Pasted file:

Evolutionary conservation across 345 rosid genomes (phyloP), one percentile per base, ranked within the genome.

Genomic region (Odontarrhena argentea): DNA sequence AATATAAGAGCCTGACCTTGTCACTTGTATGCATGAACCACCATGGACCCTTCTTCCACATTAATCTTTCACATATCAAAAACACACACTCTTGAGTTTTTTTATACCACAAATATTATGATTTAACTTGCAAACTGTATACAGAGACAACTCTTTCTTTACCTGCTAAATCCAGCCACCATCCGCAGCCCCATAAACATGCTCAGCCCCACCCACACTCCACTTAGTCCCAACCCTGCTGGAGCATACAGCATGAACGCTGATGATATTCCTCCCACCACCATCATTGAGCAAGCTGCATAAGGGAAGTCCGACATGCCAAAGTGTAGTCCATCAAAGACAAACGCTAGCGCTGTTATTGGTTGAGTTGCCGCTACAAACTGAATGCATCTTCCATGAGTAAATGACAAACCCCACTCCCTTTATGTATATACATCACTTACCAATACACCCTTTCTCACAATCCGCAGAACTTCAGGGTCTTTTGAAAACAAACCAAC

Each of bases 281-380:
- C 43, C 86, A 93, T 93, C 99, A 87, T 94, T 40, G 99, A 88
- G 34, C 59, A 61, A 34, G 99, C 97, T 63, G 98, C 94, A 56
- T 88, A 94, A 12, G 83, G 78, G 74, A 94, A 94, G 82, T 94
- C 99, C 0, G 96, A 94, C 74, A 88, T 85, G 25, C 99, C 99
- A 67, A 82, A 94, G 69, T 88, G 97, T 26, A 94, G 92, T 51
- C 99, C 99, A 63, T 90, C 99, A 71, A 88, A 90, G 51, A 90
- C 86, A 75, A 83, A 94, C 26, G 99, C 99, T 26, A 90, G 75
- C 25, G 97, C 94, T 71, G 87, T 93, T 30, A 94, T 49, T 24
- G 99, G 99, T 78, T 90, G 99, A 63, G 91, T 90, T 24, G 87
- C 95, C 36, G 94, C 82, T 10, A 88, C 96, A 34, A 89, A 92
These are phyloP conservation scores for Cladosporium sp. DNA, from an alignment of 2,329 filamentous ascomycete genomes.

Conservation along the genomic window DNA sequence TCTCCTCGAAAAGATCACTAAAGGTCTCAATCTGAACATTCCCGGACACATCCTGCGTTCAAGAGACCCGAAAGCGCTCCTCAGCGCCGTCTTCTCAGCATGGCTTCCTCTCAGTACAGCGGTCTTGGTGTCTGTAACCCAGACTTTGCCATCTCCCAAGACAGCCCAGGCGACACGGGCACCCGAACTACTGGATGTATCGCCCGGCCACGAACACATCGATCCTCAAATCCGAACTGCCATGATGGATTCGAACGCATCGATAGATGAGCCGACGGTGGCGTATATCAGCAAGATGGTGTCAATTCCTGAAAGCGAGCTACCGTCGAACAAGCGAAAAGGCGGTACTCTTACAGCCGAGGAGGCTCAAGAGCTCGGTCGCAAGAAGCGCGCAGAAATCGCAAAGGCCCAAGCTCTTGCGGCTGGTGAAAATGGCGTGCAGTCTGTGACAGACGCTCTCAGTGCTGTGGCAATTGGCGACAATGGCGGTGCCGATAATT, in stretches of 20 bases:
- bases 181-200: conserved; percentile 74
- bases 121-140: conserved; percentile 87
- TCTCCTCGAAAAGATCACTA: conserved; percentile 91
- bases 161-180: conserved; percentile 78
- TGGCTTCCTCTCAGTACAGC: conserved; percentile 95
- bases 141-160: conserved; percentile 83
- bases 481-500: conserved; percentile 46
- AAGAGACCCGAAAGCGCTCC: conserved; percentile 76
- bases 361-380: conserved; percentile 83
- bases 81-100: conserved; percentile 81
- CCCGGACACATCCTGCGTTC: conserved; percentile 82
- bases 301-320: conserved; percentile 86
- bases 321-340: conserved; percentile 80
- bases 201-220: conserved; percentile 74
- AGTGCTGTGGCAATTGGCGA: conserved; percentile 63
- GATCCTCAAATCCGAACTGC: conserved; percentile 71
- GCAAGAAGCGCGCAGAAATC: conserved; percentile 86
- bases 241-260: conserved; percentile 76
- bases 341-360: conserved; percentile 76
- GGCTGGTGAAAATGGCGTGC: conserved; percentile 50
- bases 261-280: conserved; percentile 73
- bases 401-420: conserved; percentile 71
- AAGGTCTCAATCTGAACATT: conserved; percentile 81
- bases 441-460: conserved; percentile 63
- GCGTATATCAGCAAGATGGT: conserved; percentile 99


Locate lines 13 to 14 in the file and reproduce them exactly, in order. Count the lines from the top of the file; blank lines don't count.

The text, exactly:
- C 95, C 36, G 94, C 82, T 10, A 88, C 96, A 34, A 89, A 92
These are phyloP conservation scores for Cladosporium sp. DNA, from an alignment of 2,329 filamentous ascomycete genomes.